Which Fife street had the most parking tickets last year?

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Fife Council parking attendants have issued almost £300,000 in fines so far this year in just one street in Kirkcaldy.

Fife Council parking attendants have issued almost £300,000 in fines so far this year in just one street in Kirkcaldy.

Kirkcaldy High Street was the worst place for parking fines in Fife last year, according to a Freedom of Information request to Fife Council.

More than a quarter of all the parking fines across the whole of the Kingdom are issued in our town centre.

And 2016 was a record year as the council issued £1,266,960 in fines in the Kingdom – a year in which the High Street overtook St Andrews for the first time as the hotspot for bad parking.

So far this year, the council has given out £1,044780 of Penalty Charge Notices (PCNs) – and £296,460 of that (28 per cent) came from just Kirkcaldy’s High Street alone.

Tony McRae, lead professional at Fife Council’s Parking and Public Transport Infrastructure Management department, said: “Generally speaking, obviously urban areas such as Kirkcaldy, Dunfermline, and St Andrews attract the most fines.

“It’s these areas that require the daily patrols, and that’s just due to the number of restrictions that are in place.

“Obviously it’s important that Fife Council makes sure people are complying with the regulations and paying for their parking.

“Each town is different though.

‘‘While Kirkcaldy has more PCNs than other areas, it’s not under any greater scrutiny or enforcement.

“What I would say about Kirkcaldy is the layout of the streets is different.

“It has a lot more streets that have parking regulations spread over a bigger area than say, Dunfermline which is more compact.

“Kirkcaldy High Street was one of the most ticketed areas in Fife.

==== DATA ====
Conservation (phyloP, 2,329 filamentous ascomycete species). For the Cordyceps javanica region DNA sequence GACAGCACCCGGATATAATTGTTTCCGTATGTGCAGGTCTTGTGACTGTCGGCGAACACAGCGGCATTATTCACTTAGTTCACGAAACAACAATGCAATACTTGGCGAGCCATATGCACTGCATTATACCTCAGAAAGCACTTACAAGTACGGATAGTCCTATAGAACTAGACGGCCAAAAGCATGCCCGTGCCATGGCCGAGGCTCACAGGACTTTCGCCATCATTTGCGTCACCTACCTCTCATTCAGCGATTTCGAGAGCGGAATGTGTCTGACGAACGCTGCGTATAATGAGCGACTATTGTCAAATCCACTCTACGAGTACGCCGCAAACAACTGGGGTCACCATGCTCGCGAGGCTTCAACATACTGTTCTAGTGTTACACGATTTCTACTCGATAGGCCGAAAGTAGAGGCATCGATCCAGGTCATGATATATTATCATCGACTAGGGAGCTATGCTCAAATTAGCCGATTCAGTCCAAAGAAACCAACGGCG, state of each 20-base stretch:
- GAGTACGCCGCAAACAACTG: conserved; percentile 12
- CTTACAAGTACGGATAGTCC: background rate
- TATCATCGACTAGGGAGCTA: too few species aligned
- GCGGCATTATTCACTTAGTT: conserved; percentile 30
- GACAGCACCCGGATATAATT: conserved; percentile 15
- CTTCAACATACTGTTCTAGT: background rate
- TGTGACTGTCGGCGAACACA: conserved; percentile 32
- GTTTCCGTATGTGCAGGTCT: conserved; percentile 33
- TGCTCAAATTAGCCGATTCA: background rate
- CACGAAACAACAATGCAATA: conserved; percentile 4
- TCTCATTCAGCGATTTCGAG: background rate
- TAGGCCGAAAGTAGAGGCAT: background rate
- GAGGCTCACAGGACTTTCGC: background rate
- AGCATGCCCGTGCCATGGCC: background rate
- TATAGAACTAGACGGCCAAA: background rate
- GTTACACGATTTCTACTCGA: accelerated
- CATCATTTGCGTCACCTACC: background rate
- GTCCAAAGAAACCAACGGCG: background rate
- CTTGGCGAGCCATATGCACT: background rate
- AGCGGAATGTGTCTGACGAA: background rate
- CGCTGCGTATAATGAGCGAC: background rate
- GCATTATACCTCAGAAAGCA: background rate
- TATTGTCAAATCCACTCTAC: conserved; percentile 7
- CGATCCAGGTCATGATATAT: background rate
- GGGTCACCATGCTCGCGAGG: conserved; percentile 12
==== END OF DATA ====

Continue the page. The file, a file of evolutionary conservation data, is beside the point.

“One reason is that if you think of the High Street, it runs from Nicol Street right through to the Port Brae.

“That’s a long street with a lot of different regulations, and in the middle of that you’ve got the pedestrianised zone which we patrol as well.”

Mr Mac Rae said that fines issued to those comitting parking infringements in the pedestrianised zone had improved the situation for shoppers.

“We’ve issued a lot of tickets in the pedestrianised zone for people who shouldn’t be in it,” he said.

“There was a lot of abuse of that when the council first took over enforcement.

“There has been a vast improvement in the High Street, – there are fewer which shouldn’t be there. The shopping experience has certainly improved for people and for businesses to get access.

“Fife-wide, the highest offence for people getting a PCN is people not buying a pay and display ticket.

“The next one is overstayed tickets, where they stay too long.

“Abuse of disabled parking is an issue, but it’s not a huge issue, as most people do observe disabled bays.

“People parking on double yellow lines is third highest.

“It has caused problems for other drivers. For instance if someone is parked in a narrow street on double yellow lines – which are always there for a reason – it can cause congestion issues.”

Overall in Fife, last year saw the highest number of fines issued since the council took over enforcement duties for de-criminalised parking, with 21,116 – up from 11,663 in 2013.

So far this year, 17,413 had been handed out as of November 9.